Needless to say, I've had a lot of questions coming my way regarding the recent neutrino results from OPERA. You'll notice that I've tried to refrain from making any kind of analysis and commentary on this thing. But it appears that my lack of response to it seems to be causing even more questions and prodding for me to say something.
Actually, I intend to. However, I need to know quite a bit more of what is going on beyond just what they had put down on their preprint. And being at a place where I have access to people who work at CERN (through the ATLAS collaboration), and people working on MINOS, provides me some advantage of talking to them and getting their feedback. But that takes time, because these people themselves are inundated with similar questions.
I'm saving more of my comments till later next week. That's when the MINOS people here will have a chance to make their presentation and comments on this result. However, just to wet your appetite, I will describe the common theme that has been running through many of the people I've spoken to.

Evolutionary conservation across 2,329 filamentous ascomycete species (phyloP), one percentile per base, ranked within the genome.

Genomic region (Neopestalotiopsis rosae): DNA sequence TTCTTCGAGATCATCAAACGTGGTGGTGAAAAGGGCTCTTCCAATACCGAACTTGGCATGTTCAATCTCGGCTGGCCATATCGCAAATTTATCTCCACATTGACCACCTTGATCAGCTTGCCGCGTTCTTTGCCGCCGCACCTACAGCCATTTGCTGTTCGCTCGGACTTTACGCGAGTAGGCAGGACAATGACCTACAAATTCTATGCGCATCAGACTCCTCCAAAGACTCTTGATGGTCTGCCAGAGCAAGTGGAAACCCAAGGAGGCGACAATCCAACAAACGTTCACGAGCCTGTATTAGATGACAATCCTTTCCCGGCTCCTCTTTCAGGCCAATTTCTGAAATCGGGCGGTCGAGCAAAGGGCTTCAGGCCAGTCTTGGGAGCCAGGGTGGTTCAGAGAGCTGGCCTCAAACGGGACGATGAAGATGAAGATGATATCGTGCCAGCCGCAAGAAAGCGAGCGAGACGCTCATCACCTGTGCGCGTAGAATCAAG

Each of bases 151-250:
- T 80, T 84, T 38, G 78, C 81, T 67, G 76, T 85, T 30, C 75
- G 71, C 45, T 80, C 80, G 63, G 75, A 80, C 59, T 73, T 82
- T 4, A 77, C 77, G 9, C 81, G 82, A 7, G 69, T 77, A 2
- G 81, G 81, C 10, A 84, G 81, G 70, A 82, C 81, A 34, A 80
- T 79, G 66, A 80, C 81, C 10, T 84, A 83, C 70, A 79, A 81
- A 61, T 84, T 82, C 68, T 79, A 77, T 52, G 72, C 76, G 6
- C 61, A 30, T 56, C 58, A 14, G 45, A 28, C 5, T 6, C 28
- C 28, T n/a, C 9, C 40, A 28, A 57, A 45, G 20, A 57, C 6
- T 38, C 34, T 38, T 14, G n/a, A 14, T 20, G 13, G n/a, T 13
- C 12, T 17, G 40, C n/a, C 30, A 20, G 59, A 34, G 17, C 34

A very important factor here is the pulse length. The proton beam that hits the target as about, what, microsecond pulse length. This beam collision with the target creates muons, etc. that will eventually decay and create the neutrino beam in that same direction. Now, it is assumed (with good reason), that the neutrino beam will ALSO have that same pulse length. So when the neutrinos are detected, one expect the same pulse length. It is from such observation that they deduce the speed of the neutrino, very much like measuring the group velocity.
The problem here is that, the proton beam itself is quite long. If one studies the beam dynamics, one can easily envision that the tail end of the proton beam might get affected by the kicker, and that can lead to the beam not having the exact pulse length as expected when it hits the target. This affect is a bit more difficult to find and detect, unlike, say, the electronics and timing, where one can change things to double check if one gets the same thing.
There's plenty of reasons to be skeptical of the result, as one should be, as of now. We just need to let the process work itself out. I'm pretty sure the folks at MINOS and T2K will be looking at this more closely. They hold the key to the independent verification/falsification of this observation, and they are the only ones that can do that. Jumping to conclusion right now and making speculative scenario of what would happen if this is true is highly and truly premature.